That’s what city boy Faizan Jawed, awarded the prestigious RIBA Norman Foster Travelling Scholarship, plans to achieve. He will travel across the globe to study commuter patterns
Faizan Jawed, 22, is not too excited about the increase in the number of malls and multiplexes dotting the city’s landscape lately. Unlike people his age, he believes that the “horrid architecture of these places is killing the city.” But unlike many, he wants to do something about it; and his ideas have won him a prestigious prize.
Jawed has been awarded the 6000 pound (approximately Rs 5 lakhs) RIBA Norman Foster Travelling Scholarship, named after the internationally renowned architect and administered by the Royal Institute of British Architects (RIBA), which will help him study pioneering sustainable infrastructure projects across three continents. His prize winning research proposal was ‘The Role of Public Transport in Shaping Sustainable Human Habitats,’ in which, he suggests ways to make Mumbai a pedestrian and cycling friendly city.
Having just completed his final year at Rizvi College of Architecture at Bandra, Faizan is in a rush to finish visa formalities before flying off to various cities of the world. The project will take him to Copenhagen, Amsterdam, Moscow, London, Barcelona and other cities to study the transport system there.
“It may sound very technical, but it is really about how something as simple as commuting can affect a city, and how appropriate measures like walking or cycling can bring positive changes,” says Faizan, who believes that the depleting public space is damaging Mumbai’s culture. “There is a mad rush in the city — more cars, flyovers and buildings are ruining its essence. The city is being increasingly stratified into classes and there is no sense of a broad community that involves everyone. My project aims at bettering this situation.”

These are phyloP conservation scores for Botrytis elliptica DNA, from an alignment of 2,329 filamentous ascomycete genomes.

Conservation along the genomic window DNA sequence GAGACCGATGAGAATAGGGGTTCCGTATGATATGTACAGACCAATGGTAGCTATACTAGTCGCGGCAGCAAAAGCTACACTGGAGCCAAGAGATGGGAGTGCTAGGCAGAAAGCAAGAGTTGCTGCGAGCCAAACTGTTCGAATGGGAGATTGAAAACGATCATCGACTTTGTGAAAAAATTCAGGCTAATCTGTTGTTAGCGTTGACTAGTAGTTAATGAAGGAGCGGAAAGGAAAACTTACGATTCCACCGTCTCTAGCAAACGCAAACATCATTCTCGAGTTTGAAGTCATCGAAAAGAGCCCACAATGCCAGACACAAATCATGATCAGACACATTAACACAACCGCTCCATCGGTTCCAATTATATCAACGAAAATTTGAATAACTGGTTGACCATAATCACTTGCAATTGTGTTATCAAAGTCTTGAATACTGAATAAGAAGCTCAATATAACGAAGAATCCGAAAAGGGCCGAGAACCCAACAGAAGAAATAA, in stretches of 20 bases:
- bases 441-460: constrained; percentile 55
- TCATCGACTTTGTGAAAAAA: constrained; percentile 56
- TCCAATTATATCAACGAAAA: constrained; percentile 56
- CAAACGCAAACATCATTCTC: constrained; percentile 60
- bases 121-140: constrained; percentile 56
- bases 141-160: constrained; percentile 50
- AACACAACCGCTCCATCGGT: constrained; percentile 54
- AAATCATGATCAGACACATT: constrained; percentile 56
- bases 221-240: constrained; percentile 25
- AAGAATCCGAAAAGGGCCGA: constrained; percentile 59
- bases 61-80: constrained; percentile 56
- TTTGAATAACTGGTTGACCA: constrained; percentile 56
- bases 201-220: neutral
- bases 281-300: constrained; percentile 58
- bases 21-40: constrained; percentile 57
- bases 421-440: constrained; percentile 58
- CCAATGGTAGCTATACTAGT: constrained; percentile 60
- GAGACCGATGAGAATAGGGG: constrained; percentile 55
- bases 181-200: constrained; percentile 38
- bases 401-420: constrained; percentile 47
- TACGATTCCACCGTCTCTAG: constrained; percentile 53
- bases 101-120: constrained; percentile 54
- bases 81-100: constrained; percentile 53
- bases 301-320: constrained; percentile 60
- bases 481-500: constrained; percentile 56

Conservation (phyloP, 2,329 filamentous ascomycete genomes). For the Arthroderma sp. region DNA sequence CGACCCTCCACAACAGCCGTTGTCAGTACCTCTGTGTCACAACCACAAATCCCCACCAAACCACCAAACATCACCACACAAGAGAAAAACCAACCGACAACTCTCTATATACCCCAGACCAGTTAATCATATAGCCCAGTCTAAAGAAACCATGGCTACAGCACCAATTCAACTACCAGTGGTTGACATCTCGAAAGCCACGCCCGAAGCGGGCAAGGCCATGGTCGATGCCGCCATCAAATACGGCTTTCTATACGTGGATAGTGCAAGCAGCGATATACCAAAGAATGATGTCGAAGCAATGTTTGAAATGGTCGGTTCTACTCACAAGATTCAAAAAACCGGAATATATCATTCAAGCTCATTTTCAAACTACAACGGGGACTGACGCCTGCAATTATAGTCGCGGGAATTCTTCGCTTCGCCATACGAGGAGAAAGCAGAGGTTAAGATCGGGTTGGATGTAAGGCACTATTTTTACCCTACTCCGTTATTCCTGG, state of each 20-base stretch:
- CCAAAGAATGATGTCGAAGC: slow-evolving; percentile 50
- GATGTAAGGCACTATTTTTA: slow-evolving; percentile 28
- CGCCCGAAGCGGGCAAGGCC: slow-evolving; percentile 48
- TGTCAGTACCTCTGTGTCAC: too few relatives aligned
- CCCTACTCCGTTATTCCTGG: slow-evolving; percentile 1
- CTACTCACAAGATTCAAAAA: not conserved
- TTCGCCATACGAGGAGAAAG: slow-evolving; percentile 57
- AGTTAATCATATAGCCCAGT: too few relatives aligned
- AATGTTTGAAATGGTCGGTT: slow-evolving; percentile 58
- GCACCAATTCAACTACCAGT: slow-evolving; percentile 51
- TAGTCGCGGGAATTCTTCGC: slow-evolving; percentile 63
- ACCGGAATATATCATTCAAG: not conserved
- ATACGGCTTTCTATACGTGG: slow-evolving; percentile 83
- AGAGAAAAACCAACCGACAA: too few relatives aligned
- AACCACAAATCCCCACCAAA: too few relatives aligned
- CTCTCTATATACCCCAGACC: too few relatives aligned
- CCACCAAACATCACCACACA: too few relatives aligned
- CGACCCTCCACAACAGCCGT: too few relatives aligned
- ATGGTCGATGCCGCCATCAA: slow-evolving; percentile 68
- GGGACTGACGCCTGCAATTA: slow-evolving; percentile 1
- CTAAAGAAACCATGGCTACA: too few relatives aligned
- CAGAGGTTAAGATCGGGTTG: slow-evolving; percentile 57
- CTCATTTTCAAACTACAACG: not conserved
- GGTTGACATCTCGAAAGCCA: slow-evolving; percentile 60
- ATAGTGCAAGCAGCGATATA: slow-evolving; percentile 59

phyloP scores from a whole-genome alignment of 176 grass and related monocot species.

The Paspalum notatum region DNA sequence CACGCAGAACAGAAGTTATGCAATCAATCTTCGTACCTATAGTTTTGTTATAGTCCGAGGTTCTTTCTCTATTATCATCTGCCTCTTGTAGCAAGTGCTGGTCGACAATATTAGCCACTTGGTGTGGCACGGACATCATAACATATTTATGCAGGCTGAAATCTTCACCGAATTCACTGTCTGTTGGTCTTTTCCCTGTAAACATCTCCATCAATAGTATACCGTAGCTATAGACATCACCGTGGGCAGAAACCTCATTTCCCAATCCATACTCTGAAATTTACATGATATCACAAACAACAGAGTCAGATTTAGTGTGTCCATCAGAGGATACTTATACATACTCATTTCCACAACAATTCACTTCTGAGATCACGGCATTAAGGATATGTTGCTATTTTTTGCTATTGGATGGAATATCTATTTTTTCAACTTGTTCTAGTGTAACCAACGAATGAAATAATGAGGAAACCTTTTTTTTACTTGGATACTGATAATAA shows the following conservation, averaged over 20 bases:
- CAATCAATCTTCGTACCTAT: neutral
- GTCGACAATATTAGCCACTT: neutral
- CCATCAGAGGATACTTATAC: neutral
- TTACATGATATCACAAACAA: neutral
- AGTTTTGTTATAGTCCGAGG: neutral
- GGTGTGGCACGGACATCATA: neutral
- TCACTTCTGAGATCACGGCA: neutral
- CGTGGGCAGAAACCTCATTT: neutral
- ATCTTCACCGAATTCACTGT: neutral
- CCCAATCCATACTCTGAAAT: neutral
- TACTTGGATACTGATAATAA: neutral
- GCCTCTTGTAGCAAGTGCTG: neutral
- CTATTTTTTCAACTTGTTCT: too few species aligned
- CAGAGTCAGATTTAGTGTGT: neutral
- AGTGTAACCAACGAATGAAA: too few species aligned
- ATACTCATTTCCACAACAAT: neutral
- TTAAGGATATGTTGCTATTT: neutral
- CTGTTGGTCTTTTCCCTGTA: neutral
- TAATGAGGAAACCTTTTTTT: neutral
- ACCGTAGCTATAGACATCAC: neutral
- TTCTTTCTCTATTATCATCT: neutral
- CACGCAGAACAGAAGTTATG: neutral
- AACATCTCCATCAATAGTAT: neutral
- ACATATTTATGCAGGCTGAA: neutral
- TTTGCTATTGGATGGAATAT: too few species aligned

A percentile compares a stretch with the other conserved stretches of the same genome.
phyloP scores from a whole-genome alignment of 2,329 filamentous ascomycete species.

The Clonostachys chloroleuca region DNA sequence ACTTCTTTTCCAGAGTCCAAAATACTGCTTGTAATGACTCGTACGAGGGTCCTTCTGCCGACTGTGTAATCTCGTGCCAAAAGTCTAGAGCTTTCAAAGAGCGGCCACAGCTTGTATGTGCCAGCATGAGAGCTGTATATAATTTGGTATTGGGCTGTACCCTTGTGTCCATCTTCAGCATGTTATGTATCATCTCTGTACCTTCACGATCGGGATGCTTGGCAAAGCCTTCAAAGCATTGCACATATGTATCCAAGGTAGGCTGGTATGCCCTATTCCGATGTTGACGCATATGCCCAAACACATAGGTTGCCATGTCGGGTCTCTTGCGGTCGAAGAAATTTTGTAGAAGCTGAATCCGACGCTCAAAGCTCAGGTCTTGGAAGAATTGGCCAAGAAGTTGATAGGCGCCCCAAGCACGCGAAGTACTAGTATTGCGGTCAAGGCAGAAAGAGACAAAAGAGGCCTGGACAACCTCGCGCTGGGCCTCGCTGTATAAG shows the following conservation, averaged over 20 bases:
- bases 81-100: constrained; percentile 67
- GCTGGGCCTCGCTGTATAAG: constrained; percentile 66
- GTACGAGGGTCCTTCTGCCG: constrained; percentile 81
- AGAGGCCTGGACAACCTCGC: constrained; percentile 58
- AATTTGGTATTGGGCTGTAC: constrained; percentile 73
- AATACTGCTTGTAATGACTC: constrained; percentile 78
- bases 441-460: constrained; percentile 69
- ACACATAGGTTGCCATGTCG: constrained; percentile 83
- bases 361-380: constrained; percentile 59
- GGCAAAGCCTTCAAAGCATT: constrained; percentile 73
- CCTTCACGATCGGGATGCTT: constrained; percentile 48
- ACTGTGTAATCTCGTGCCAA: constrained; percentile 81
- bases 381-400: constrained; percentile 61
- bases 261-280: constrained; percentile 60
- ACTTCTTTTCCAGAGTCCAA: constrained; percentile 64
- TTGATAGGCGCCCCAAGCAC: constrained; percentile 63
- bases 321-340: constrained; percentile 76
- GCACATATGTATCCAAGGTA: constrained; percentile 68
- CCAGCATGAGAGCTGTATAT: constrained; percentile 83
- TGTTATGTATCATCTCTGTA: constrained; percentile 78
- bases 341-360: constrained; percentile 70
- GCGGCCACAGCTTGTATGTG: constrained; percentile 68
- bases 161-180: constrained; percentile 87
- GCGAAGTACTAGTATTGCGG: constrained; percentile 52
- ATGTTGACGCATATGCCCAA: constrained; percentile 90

Faizan has been interacting with environmentalists and IIT professors as part of his homework before leaving on tour, which begins on June 26 and will go on till the first week of October. He plans to meet veteran architect, Jan Gehl, responsible for making Copenhagen the most pedestrian friendly city in the world. He will also closely study the transport systems in big cities like Moscow and London and compare it to the existing structure in Mumbai.
“Vehicular means of transport, if used efficiently, can be a boon to a city. However, it needs to be human-friendly, affordable and consume less fuel. The public need to play a major role too. It’s necessary to co-operate among each other and take necessary measures to make Mumbai clutter-free. Using communal means of transport is one way. Besides, it helps in the cultural growth of the city too,” says the youngster who loves playing basketball, swimming and working out in his free time.
After losing his father to lung cancer in 1998, Faizan shifted to Mumbai from Allahabad with his mother and younger brother. “We had to face some tough times initially. But my family has been very supportive of my endeavours, be it during my proposal research or my travel plans now.”
For someone who was interested in computer science as a kid, Faizan has come to love architecture after his mother suggested he take up the course after finishing school.
Talking about the recipient this year, Norman Foster says, “Faizan’s proposal underlines the importance we must place on the broadest possible vision for the integration of public transport into the infrastructure of our cities.”
Faizan strongly believes that India is fifty years behind most developed countries. “When the world was waking up to cars fifty years back, we were pedestrian and cycle-friendly. Today, when the world is doing away with cars, India is being inundated with vehicles. How a state can work with architecture experts to make a city more pedestrian friendly is what my project is all about. I plan to see Mumbai achieve that one day.”
Faizan’s friends and family are thrilled and are fervently helping him prepare for the tour abroad. But for Faizan, it’s more important to not lose focus of his ambitions. “I don’t care much about architecture of the finished product. That’s no big deal. In reality, anybody who helps in shaping up society is an architect. That’s what I hope to achieve.”